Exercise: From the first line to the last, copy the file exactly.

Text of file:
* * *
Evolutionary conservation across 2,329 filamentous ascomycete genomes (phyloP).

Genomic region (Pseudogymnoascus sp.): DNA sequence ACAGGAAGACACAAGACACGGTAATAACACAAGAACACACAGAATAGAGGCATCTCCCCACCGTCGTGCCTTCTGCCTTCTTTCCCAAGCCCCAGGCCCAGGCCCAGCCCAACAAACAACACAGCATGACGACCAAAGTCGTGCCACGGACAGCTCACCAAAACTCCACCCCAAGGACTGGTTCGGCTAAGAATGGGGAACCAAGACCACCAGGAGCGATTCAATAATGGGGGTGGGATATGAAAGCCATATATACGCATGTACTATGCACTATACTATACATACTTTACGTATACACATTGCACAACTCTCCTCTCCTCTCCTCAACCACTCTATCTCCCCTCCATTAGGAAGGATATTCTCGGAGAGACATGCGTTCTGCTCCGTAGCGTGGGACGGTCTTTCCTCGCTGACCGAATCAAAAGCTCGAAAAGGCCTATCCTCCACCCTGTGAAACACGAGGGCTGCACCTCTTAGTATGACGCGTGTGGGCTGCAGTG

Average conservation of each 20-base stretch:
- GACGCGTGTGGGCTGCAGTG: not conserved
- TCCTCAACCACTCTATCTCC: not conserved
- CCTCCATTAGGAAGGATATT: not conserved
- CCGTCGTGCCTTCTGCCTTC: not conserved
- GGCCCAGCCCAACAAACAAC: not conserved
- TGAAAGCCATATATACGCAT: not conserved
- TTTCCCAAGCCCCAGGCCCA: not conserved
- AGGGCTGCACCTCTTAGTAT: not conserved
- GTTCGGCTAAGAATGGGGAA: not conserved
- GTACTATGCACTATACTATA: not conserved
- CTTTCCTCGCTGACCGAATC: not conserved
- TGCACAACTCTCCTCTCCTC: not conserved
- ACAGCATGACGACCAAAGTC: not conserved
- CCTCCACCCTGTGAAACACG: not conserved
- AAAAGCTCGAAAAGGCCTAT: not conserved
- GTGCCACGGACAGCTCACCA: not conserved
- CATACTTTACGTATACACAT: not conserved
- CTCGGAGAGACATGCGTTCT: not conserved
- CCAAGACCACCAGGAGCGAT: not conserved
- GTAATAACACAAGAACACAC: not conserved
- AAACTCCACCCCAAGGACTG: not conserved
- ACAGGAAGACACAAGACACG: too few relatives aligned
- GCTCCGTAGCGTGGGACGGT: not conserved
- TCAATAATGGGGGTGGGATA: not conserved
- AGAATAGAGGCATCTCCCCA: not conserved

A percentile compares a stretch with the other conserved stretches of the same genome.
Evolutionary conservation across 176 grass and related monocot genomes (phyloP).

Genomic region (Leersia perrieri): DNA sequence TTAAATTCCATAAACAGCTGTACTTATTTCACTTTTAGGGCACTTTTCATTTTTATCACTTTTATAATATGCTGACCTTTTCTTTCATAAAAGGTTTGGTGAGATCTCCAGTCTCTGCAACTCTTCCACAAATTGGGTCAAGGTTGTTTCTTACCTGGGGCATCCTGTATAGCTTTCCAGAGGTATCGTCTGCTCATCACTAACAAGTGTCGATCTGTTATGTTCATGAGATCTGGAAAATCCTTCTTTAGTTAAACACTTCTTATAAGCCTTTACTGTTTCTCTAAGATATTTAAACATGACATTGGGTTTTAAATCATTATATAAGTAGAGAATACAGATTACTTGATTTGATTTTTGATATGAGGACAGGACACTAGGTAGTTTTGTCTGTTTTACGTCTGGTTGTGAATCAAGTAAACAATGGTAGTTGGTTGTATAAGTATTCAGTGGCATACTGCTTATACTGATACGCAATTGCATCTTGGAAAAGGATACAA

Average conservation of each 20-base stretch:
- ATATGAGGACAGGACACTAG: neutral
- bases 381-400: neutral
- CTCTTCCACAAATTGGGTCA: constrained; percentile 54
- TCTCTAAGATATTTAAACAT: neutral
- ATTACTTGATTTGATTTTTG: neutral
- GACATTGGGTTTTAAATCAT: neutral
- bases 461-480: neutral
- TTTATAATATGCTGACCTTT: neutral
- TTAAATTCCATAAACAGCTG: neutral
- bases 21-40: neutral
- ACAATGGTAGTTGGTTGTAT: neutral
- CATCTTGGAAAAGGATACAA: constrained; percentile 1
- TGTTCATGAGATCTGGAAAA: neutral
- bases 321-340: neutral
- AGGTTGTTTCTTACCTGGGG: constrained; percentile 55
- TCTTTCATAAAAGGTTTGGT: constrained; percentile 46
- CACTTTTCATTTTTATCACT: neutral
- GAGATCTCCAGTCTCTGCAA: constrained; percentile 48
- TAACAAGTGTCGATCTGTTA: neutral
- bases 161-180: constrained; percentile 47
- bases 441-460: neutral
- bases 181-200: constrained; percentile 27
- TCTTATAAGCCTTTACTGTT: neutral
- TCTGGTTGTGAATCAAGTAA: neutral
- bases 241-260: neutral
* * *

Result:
Evolutionary conservation across 2,329 filamentous ascomycete genomes (phyloP).

Genomic region (Pseudogymnoascus sp.): DNA sequence ACAGGAAGACACAAGACACGGTAATAACACAAGAACACACAGAATAGAGGCATCTCCCCACCGTCGTGCCTTCTGCCTTCTTTCCCAAGCCCCAGGCCCAGGCCCAGCCCAACAAACAACACAGCATGACGACCAAAGTCGTGCCACGGACAGCTCACCAAAACTCCACCCCAAGGACTGGTTCGGCTAAGAATGGGGAACCAAGACCACCAGGAGCGATTCAATAATGGGGGTGGGATATGAAAGCCATATATACGCATGTACTATGCACTATACTATACATACTTTACGTATACACATTGCACAACTCTCCTCTCCTCTCCTCAACCACTCTATCTCCCCTCCATTAGGAAGGATATTCTCGGAGAGACATGCGTTCTGCTCCGTAGCGTGGGACGGTCTTTCCTCGCTGACCGAATCAAAAGCTCGAAAAGGCCTATCCTCCACCCTGTGAAACACGAGGGCTGCACCTCTTAGTATGACGCGTGTGGGCTGCAGTG

Average conservation of each 20-base stretch:
- GACGCGTGTGGGCTGCAGTG: not conserved
- TCCTCAACCACTCTATCTCC: not conserved
- CCTCCATTAGGAAGGATATT: not conserved
- CCGTCGTGCCTTCTGCCTTC: not conserved
- GGCCCAGCCCAACAAACAAC: not conserved
- TGAAAGCCATATATACGCAT: not conserved
- TTTCCCAAGCCCCAGGCCCA: not conserved
- AGGGCTGCACCTCTTAGTAT: not conserved
- GTTCGGCTAAGAATGGGGAA: not conserved
- GTACTATGCACTATACTATA: not conserved
- CTTTCCTCGCTGACCGAATC: not conserved
- TGCACAACTCTCCTCTCCTC: not conserved
- ACAGCATGACGACCAAAGTC: not conserved
- CCTCCACCCTGTGAAACACG: not conserved
- AAAAGCTCGAAAAGGCCTAT: not conserved
- GTGCCACGGACAGCTCACCA: not conserved
- CATACTTTACGTATACACAT: not conserved
- CTCGGAGAGACATGCGTTCT: not conserved
- CCAAGACCACCAGGAGCGAT: not conserved
- GTAATAACACAAGAACACAC: not conserved
- AAACTCCACCCCAAGGACTG: not conserved
- ACAGGAAGACACAAGACACG: too few relatives aligned
- GCTCCGTAGCGTGGGACGGT: not conserved
- TCAATAATGGGGGTGGGATA: not conserved
- AGAATAGAGGCATCTCCCCA: not conserved

A percentile compares a stretch with the other conserved stretches of the same genome.
Evolutionary conservation across 176 grass and related monocot genomes (phyloP).

Genomic region (Leersia perrieri): DNA sequence TTAAATTCCATAAACAGCTGTACTTATTTCACTTTTAGGGCACTTTTCATTTTTATCACTTTTATAATATGCTGACCTTTTCTTTCATAAAAGGTTTGGTGAGATCTCCAGTCTCTGCAACTCTTCCACAAATTGGGTCAAGGTTGTTTCTTACCTGGGGCATCCTGTATAGCTTTCCAGAGGTATCGTCTGCTCATCACTAACAAGTGTCGATCTGTTATGTTCATGAGATCTGGAAAATCCTTCTTTAGTTAAACACTTCTTATAAGCCTTTACTGTTTCTCTAAGATATTTAAACATGACATTGGGTTTTAAATCATTATATAAGTAGAGAATACAGATTACTTGATTTGATTTTTGATATGAGGACAGGACACTAGGTAGTTTTGTCTGTTTTACGTCTGGTTGTGAATCAAGTAAACAATGGTAGTTGGTTGTATAAGTATTCAGTGGCATACTGCTTATACTGATACGCAATTGCATCTTGGAAAAGGATACAA

Average conservation of each 20-base stretch:
- ATATGAGGACAGGACACTAG: neutral
- bases 381-400: neutral
- CTCTTCCACAAATTGGGTCA: constrained; percentile 54
- TCTCTAAGATATTTAAACAT: neutral
- ATTACTTGATTTGATTTTTG: neutral
- GACATTGGGTTTTAAATCAT: neutral
- bases 461-480: neutral
- TTTATAATATGCTGACCTTT: neutral
- TTAAATTCCATAAACAGCTG: neutral
- bases 21-40: neutral
- ACAATGGTAGTTGGTTGTAT: neutral
- CATCTTGGAAAAGGATACAA: constrained; percentile 1
- TGTTCATGAGATCTGGAAAA: neutral
- bases 321-340: neutral
- AGGTTGTTTCTTACCTGGGG: constrained; percentile 55
- TCTTTCATAAAAGGTTTGGT: constrained; percentile 46
- CACTTTTCATTTTTATCACT: neutral
- GAGATCTCCAGTCTCTGCAA: constrained; percentile 48
- TAACAAGTGTCGATCTGTTA: neutral
- bases 161-180: constrained; percentile 47
- bases 441-460: neutral
- bases 181-200: constrained; percentile 27
- TCTTATAAGCCTTTACTGTT: neutral
- TCTGGTTGTGAATCAAGTAA: neutral
- bases 241-260: neutral